Christmas is, more than anything, a time of embracing paradox. It is an opportunity to still oneself amid the bustle; to find joy in duty; to give of one’s precious time when others have none, to embrace selflessness when surrounded by promoted selfishness, and to be genuine in a commercial and dishonest world. If one were to look beyond the rhetoric and imposed tradition, the Christmas season represents a time of focus, a time to reflect on one’s genuine nature and altruistic destiny. A time to reconnect with the harmony and balance in our lives.

A time to sit with our cat, pinned with love, and write our next novel.winter trees snow

Merry Christmas!

 

Nina Munteanu is an ecologist and internationally published author of award-nominated speculative novels, short stories and non-fiction. She is co-editor of Europa SF and currently teaches writing courses at George Brown College and the University of Toronto. Visit www.ninamunteanu.ca for the latest on her books.

Discovering the Ecotones of “When Words Collide”

If you have an apple and I have an apple and we exchange apples then you and I will still each have one apple. But if you have an idea and I have an idea and we exchange these ideas, then each of us will have two ideas.” —George Bernard Shaw

 

WWC-venue

The venue

In August 2015, as part of my sojourn in my homeland of British Columbia, I participated in When Words Collide, one of Canada’s premiere writing and reading festivals in Calgary, Alberta. This is one writing conference I make a point of attending every year.

Held at the Delta Calgary South Hotel, and run by the super team of Randy McCharles, Susan Forest, Sarah Kades, and Mahrie G. Reid—among other awesome volunteers—this multi-genre writing festival initially modeled itself after the International Surrey Writer’s Conference—flavoured and spiced with the joie de vivre energy of a science fiction writer’s convention. The integration of multi-genres, professional interactions (e.g., editors, publishers, writers and readers) and the festivity of costuming, song and dance, is a truly winning combination.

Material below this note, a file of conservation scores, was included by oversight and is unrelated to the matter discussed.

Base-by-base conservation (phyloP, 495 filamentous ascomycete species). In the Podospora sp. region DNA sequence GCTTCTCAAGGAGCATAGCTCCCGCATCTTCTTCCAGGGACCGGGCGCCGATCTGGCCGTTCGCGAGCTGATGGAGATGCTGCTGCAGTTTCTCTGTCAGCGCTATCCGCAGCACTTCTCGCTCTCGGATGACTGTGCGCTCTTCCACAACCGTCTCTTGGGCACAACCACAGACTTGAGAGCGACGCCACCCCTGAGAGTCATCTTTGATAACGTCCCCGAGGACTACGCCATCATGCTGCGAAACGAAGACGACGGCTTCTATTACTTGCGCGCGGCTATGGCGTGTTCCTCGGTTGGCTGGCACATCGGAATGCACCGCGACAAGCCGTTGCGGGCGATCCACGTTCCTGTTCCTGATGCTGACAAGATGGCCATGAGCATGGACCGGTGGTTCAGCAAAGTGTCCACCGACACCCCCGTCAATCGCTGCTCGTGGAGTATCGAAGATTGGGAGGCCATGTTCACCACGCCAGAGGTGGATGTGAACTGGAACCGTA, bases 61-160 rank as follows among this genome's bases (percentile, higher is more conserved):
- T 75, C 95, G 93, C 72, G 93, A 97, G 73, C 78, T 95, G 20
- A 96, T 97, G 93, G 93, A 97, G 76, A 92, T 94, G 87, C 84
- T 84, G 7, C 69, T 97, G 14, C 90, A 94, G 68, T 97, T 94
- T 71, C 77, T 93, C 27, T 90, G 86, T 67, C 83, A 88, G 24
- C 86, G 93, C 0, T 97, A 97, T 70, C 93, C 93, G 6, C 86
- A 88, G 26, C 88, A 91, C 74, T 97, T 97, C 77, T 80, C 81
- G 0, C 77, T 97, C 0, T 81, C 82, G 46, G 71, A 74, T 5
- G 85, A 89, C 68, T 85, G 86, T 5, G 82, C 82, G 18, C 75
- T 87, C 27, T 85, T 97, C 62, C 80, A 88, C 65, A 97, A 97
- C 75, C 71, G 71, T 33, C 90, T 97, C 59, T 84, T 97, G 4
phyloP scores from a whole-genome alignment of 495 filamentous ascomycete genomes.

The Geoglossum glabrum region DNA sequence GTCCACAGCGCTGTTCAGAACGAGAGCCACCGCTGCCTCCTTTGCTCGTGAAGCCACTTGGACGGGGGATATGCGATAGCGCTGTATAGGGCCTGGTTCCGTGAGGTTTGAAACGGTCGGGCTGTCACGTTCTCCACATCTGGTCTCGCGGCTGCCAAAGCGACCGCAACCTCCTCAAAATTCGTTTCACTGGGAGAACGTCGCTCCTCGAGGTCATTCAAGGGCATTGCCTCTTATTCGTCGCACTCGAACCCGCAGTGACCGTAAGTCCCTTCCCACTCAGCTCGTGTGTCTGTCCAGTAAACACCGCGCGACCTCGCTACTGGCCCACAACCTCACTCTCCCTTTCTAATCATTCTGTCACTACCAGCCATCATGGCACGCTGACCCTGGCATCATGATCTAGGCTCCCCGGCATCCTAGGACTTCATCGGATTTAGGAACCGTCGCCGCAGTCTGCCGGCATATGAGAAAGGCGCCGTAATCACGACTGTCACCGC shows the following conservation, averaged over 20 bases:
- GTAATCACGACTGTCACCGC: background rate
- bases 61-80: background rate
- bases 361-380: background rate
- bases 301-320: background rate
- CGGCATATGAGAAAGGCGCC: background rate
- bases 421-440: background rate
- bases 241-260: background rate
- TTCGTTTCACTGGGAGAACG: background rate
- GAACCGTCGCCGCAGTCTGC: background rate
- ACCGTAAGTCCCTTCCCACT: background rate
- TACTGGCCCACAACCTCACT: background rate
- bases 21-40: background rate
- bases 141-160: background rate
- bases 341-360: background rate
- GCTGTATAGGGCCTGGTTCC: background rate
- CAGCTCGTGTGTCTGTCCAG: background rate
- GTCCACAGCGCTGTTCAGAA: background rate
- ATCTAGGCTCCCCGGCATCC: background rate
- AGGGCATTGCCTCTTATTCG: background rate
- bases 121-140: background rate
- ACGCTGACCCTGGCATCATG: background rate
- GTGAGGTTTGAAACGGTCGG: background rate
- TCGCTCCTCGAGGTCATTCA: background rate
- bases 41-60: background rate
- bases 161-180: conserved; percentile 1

diana gabaldon01

Diana Gabaldon

Guest presenters included best-selling authors Diana Gabaldon, Brandon Mull, Faith Hunter, Daniel Abraham, C.J. Carmichael and agent Sally Harding. The festival included a diversity of panels and workshops, author readings, book launches and parties (including an absinthe-tasting party), an autograph session and a merchant’s corner.

I gave three workshops: one on writing fiction called “Five Things to Consider”; one on narrative voice and POV called “Mastering ‘Voice’ and Narration”; and one on setting called “Mastering Setting.”

Highlights were many: trading stories with my colleagues and writing friends over a drink or signing or loitering in the hallway is always a highlight. Meeting interesting people in a crowd of interesting people is another. Briefly visiting with Diana Gabaldon—an incredibly gracious and entertaining artist—is certainly another.

eco-fiction panel-WWC

Eco Panelists

An important highlight for me was moderating a panel on Eco-Fiction. Joining me on the panel were publisher/writer Hayden Trenholm, and writers Michael J. Martineck, Sarah Kades, and Susan Forest. The panel was well attended; panelists and audience discussed and argued what eco-fiction was, its role in literature and storytelling generally, and even some of the risks of identifying a work as eco-fiction.